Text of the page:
Monthly Archives: May 2006

Day 42 – Wednesday, 31st May, 2006

Today is a fairly long journey, and we do not have a lot of time for stops. The weather is absolutely beautiful – sunny with a cool breeze. Today, I feel really miserable, and I think Russ is about one day behind me in symptoms. Mum is on about the same wavelength as I am.

We stopped for morning tea at the Cliffs of Moher. These are accessed along a steep path, and the view was worth a visit. However, I do think that both the Australian Bight and the Great Ocean Road is more spectacular.

We then went via the Limestone plateau of the Burren along to Galway Bay. Now, this section is amazing. How they manage to farm anything in this region is fascinating. One Englishman (name forgotten) during the time of displacement of the Irish by the English, told the king to send all the Irish to this area as there is not enough water to drown in, not enough trees to hang on, and not enough ground to grow a thing. The photos of this area are worth a second look.

Galway is very definitely a tourist town. It was quaint but not our cup of tea. This is the town of the Lynch Stone, commemorating the day Mayor James Lynch Fitzstephen hanged his own son for murder. This area has been featured in the movie “The Quiet Man”.

Finally we came to Knock, which is a village that attracts millions of pilgrims annually from all over the world. The Apparition at Knock took place in 1879. This visitation took place in the evening and only lasted for three hours or so, and no words were spoken.

“On the evening of Thursday, 21 August 1879, two women from the small village of Knock, Mary McLoughlin and Mary Beirne, were walking near the local church when they noticed luminous figures at the gable end. As they got closer they realized there were three moving figures and that one of them looked like the Blessed Virgin.

They surmised that the others were St. Joseph and St. John the Evangelist, and as it got darker Mary Beirne went off to alert her family, and so, soon other neighbours joined them in the pouring rain. As the crowd gathered they could also see an altar, with a young lamb on it, in front of a cross, while one boy saw angels over the altar, but they heard no sounds and no verbal message was given.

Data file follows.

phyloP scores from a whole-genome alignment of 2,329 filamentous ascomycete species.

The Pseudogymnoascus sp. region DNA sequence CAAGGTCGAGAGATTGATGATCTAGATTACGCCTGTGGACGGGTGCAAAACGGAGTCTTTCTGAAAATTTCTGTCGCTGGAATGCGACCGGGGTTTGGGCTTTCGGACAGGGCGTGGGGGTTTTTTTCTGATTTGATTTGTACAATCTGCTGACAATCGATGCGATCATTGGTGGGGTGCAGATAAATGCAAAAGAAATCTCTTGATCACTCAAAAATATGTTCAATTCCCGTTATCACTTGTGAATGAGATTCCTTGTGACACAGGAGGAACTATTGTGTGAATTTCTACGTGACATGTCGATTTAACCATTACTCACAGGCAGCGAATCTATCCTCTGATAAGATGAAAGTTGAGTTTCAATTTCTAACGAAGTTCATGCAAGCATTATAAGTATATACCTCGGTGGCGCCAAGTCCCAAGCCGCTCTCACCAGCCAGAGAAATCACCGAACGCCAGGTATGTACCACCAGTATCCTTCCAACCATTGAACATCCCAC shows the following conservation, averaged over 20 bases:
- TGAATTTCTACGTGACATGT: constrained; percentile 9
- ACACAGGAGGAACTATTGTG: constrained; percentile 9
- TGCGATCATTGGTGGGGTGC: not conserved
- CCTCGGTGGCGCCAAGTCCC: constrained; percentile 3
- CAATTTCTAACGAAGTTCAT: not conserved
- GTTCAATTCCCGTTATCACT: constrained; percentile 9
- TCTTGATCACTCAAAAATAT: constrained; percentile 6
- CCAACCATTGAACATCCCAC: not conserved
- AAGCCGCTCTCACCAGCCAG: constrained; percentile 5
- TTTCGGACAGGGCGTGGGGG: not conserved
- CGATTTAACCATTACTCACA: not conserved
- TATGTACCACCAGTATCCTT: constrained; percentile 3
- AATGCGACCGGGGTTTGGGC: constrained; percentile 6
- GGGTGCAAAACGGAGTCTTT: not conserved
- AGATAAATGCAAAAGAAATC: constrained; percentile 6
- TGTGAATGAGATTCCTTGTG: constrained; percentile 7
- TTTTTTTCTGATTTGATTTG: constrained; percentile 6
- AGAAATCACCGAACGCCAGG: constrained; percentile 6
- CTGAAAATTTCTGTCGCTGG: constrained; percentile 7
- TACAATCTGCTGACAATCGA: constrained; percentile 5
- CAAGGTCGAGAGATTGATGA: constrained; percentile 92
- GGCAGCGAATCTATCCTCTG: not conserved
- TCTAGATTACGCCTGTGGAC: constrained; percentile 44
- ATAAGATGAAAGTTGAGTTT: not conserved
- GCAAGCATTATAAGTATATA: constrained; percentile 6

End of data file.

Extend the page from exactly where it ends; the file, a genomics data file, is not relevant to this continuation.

The apparition lasted for several hours, and was witnessed independently, as a globe of light, by a farmer who lived about a half mile away.

The happening at Knock was thoroughly investigated and it was proved that it could not have been produced by luminous paint or a “magic lantern.” A commission of enquiry was set up by the aged Archbishop of Tuam, Dr. McHale, but although it considered the witnesses reliable and trustworthy, the Archbishop made no definitive statement for or against the apparition.

However, over time Knock gradually gained official support from the Church, culminating in the Papal visit of 1979. The symbolism of the lamb, cross and altar has been seen as pointing to the sacrificial death of Christ and the Mass, and yet these were behind Mary in the apparition at Knock, suggesting that the focus was on her and her role as a mediator.”

The church has since erected statues and an altar, as apparently seen in the vision, at the end of the church, and built a structure around it. This allows people who do not wish to attend Mass, but who wish to see something of the apparition, to visit and/or pray in an area separate from the church building proper.

We then got back on the bus and headed for our overnight stay at Sligo. We had managed to find a pharmacy and get some cold and flu tablets, and some expectorant, but I was now thoroughly miserable. Ian, our tour director, was most kind. He suggested that we order our tea as room service, and facilitated this for us.

Hopefully, tomorrow I will be a bit better, but I am afraid that Russ will then feel truly miserable. Mum said she was fine to go down for tea. It turned out that Dad has an upset stomach and he did not make it through the meal. Once again, Ian was of great assistance to Mum in getting things settled.

Day 41 – Tuesday, 30th May, 2006

Today is a big day of sightseeing. We actually don’t move much forward on the map, but take a 100 mile drive around the Ring of Kerry before going on to Limerick. The weather is beautiful. Admittedly there is a bit of a breeze, but we get a good look at the scenery, a fact which was repeatedly emphasised throughout the day. Most of the tours of this area are accompanied by lots of misty rain and very poor visibility. The photos are superb.

This area of Ireland was the hardest hit when the potato famine struck in the early 1800’s. Many of the farmers had to simply walk away from their tiny patches of land in order to find food and work for their families. Thousands of people left the country at this time on what was termed as Death Ships because 3 out of 4 people died whilst on their voyage to the new land – be it USA, Canada or Australia.

We went past the ruins of one village which was decimated in this fashion. No-one has re-built on this land and so the bare stone walls are left in the fields to be slowly covered and eroded by nature over time. Potatoes now come from Scotland.

This trip drives around the south western tip of Ireland. We had many an opportunity to take photos which are spectacular. We also stopped for a photo shoot at the Lakes of Killarney. We returned to Killarney in time for lunch and a short respite from travel, before we again boarded the coach to continue our trip to Limerick.

We had some time to freshen up at the Clarion Hotel before all but one couple again boarded the coach and we went off to make our acquaintance with Medieval Ireland at Bunratty Castle.

We made our way through the sample village in the grounds of the Castle and took plenty of photos. These small cottages have been set up as they would have appeared in the Middle Ages, with the peat fires and four poster beds (thatched roofs) and small windows and doors.